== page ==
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The King of Style: Dressing Michael Jackson is a fascinating look at the intersection of music and fashion, as well as an homage to Michael Jackson’s brilliant fusing of costume, personality, and performance to create his iconic image. Through his music, dance, and fashion, Michael Jackson created a mystique that was unique to him and recognized as such throughout the world. For five decades he mesmerized audiences—and for twenty-five of those years Michael Bush was there as Jackson’s designer, stylist, and friend, accompanying the King of Pop on his journey to becoming the King of Style. While paying homage to the original Billie Jean, Beat It, and Thriller looks that put Jackson on the fashion map, The King of Style also traces their evolution over several decades. Jackson’s penchant for the military silhouette is explored in detail, along with the trade secrets behind the sequined glove and the fencing uniform that he, Michael Bush, and Dennis Tompkins reinvented to make stage magic. It was Bush who dressed Jackson for the final time, before he was buried. Dozens of garments were left unfinished by his shocking death. The legacy of Michael Jackson lives on. An artist like none other, he transformed everything he touched—from the fabric of his clothes to his legions of fans around the world.
What makes fashionistas willing to pay a small fortune for a particular designer accessory -- a luxe handbag, for example? Why is it that people all over the world share the conviction that a special occasion only becomes really special when a champagne cork pops -- and even more special when that cork comes from a bottle of Dom Pérignon? Why are diamonds the status symbol gemstone, instantly signifying wealth, power, and even emotional commitment? One of the foremost authorities on seventeenth-century French culture provides the answer to these and other fascinating questions in her account of how, at one glittering moment in history, the French under Louis XIV set the standards of sophistication, style, and glamour that still rule our lives today. Joan DeJean explains how a handsome and charismatic young king with a great sense of style and an even greater sense of history decided to make both himself and his country legendary. When the reign of Louis XIV began, his nation had no particular association with elegance, yet by its end, the French had become accepted all over the world as the arbiters in matters of taste and style and had established a dominance in the luxury trade that continues to this day. DeJean takes us back to the birth of haute cuisine, the first appearance of celebrity hairdressers, chic cafes, nightlife, and fashion in elegant dress that extended well beyond the limited confines of court circles. And Paris was the magical center -- the destination of travelers all across Europe. As the author observes, without the Sun King's program for redefining France as the land of luxury and glamour, there might never have been a Stork Club, a Bergdorf Goodman, a Chez Panisse, or a Cristophe of Beverly Hills -- and President Clinton would never have dreamed of holding Air Force One on the tarmac of LAX for an hour while Cristophe worked his styling genius on the president's hair. Written with wit, dash, and élan by an author who knows this astonishing true story better than virtually anyone, The Essence of Style will delight fans of history and everybody who wonders about the elusive definition of good taste.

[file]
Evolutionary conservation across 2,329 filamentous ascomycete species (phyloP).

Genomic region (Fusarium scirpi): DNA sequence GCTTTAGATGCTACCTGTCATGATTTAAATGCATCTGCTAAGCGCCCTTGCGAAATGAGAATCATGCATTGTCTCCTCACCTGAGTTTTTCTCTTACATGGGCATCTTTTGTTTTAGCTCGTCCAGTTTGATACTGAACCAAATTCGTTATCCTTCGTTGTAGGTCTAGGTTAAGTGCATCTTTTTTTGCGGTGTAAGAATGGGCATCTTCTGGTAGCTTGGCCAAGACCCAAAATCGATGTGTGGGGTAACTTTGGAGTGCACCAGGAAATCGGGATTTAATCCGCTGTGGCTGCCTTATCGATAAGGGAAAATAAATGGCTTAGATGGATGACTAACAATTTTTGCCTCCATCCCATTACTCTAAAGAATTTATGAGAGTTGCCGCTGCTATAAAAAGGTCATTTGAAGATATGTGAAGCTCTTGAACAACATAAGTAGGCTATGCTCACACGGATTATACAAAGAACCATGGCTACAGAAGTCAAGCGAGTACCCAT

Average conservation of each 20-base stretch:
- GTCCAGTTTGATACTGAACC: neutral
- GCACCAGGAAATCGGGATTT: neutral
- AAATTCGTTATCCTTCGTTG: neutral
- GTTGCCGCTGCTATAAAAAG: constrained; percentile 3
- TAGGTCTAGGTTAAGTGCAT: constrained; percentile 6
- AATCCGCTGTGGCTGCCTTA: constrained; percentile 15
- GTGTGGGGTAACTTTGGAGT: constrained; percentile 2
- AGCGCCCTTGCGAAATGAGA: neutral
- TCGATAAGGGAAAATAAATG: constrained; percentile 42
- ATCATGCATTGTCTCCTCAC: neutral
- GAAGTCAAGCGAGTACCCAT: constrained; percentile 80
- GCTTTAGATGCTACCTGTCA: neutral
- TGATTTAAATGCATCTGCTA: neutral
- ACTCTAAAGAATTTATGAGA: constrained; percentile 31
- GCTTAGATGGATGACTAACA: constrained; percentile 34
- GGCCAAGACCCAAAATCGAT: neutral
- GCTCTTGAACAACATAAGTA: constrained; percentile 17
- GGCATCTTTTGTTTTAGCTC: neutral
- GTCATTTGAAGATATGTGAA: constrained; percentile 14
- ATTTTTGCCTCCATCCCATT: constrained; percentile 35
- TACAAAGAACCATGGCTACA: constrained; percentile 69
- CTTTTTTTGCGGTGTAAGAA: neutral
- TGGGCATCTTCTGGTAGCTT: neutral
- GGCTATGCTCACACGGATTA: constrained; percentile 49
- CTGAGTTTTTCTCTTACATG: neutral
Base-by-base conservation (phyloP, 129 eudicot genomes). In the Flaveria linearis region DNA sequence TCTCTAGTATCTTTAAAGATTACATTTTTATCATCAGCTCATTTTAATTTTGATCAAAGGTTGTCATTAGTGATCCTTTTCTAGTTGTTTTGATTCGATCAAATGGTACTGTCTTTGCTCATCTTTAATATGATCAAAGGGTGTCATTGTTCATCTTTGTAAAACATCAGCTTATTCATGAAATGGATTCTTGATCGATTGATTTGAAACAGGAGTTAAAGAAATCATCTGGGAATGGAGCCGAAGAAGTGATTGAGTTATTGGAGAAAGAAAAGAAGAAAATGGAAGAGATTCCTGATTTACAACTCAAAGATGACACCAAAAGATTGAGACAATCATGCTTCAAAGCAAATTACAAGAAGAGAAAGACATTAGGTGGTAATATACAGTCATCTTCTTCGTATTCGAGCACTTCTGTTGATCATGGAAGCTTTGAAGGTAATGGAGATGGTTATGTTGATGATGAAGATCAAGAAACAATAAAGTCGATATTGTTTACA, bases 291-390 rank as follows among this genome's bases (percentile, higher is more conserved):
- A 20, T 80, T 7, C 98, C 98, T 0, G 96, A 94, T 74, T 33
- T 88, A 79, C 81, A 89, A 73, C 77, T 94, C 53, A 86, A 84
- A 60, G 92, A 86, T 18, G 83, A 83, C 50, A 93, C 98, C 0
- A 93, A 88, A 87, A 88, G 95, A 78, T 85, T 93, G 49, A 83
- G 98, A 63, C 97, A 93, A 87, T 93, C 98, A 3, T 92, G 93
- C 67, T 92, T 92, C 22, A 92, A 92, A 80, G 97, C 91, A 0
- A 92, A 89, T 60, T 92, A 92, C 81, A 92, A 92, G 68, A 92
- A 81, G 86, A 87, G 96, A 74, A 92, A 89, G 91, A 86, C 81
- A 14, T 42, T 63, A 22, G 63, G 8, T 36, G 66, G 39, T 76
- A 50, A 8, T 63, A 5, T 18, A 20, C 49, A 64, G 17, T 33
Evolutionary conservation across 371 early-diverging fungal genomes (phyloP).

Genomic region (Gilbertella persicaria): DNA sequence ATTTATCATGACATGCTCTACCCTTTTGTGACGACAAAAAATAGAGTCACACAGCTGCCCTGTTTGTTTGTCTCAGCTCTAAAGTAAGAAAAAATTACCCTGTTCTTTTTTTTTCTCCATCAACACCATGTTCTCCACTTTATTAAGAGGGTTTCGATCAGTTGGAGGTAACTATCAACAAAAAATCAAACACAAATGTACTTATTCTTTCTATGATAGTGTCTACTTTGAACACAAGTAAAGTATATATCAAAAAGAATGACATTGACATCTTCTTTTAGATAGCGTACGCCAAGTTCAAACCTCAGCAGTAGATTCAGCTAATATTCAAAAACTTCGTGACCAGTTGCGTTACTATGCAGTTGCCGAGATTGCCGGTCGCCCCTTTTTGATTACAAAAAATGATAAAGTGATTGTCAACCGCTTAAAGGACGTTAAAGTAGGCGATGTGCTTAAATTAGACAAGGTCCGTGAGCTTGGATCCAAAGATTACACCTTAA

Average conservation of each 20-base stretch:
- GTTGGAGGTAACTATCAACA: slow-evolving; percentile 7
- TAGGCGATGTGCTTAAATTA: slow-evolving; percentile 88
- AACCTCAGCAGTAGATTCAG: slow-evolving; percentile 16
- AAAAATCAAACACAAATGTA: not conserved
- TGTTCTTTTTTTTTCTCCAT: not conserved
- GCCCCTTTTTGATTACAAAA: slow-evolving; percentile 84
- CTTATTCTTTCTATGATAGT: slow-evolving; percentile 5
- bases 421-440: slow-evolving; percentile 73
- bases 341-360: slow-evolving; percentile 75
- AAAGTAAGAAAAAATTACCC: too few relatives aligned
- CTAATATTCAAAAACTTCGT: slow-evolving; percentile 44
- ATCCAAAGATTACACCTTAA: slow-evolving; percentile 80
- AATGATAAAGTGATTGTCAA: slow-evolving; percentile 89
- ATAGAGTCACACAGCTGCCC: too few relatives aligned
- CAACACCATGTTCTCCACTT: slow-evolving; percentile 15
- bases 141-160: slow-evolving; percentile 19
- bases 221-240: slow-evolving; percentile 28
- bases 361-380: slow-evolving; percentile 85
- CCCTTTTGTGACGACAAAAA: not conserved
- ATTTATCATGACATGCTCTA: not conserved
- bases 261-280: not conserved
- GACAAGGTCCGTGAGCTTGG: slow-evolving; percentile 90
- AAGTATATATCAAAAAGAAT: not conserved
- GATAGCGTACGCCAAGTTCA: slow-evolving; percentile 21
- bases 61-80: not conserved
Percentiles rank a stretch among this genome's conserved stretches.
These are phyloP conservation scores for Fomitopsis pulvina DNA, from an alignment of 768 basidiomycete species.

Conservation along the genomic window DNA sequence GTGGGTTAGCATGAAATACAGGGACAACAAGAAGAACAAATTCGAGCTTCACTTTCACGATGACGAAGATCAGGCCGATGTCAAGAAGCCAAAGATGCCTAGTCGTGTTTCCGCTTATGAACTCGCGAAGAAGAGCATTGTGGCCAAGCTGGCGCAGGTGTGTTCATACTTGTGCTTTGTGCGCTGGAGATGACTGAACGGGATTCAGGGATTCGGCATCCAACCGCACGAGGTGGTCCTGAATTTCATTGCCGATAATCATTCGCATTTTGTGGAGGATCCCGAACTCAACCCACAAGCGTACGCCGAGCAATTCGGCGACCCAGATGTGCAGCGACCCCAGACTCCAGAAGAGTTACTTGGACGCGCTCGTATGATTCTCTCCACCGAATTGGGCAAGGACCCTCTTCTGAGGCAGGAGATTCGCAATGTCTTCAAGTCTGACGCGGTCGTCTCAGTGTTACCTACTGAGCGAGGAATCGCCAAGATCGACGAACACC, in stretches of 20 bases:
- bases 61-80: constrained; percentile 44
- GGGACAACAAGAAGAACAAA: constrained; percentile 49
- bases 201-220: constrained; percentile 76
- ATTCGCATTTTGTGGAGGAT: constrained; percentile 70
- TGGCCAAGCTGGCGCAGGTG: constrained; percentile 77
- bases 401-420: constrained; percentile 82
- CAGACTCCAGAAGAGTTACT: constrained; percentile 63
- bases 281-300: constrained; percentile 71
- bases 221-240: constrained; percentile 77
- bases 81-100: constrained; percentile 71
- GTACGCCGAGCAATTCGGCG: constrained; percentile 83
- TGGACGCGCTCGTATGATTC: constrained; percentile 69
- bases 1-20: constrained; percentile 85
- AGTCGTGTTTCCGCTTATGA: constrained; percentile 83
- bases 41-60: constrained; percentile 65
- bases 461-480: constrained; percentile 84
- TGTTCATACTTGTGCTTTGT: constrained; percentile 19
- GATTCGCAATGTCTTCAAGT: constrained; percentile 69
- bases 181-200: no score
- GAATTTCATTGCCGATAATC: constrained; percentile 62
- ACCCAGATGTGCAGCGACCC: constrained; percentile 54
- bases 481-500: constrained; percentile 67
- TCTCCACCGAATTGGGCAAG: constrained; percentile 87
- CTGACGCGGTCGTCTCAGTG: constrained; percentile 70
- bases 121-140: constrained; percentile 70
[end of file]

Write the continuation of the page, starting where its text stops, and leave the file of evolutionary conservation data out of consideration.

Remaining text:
This book focuses on the production and circulation of portable luxury goods in the early Iron Age (1200-600 BCE). The study is particularly interested in community formation as mediated by artthough not at the national level, as is customary with most studies of antiquity. Rather, it is concerned with the complex networks that gave rise to extended communities across a range of spaces near and far. It tells a story about many communities coming together, overlapping, interacting, and reforming through various relationships between human beings and objects. It studies these processes for the early Iron Age Levant (including present-day Turkey, Syria, Lebanon, Israel, and Jordan), focusing on portable luxury arts, in particular ivories and metal works."
“Charming and erudite," from the author of Enlightenment Now, "The wit and insight and clarity he brings . . . is what makes this book such a gem.” —Time.com Why is so much writing so bad, and how can we make it better? Is the English language being corrupted by texting and social media? Do the kids today even care about good writing—and why should we care? From the author of The Better Angels of Our Nature and Enlightenment Now. In this entertaining and eminently practical book, the cognitive scientist, dictionary consultant, and New York Times–bestselling author Steven Pinker rethinks the usage guide for the twenty-first century. Using examples of great and gruesome modern prose while avoiding the scolding tone and Spartan tastes of the classic manuals, he shows how the art of writing can be a form of pleasurable mastery and a fascinating intellectual topic in its own right. The Sense of Style is for writers of all kinds, and for readers who are interested in letters and literature and are curious about the ways in which the sciences of mind can illuminate how language works at its best.

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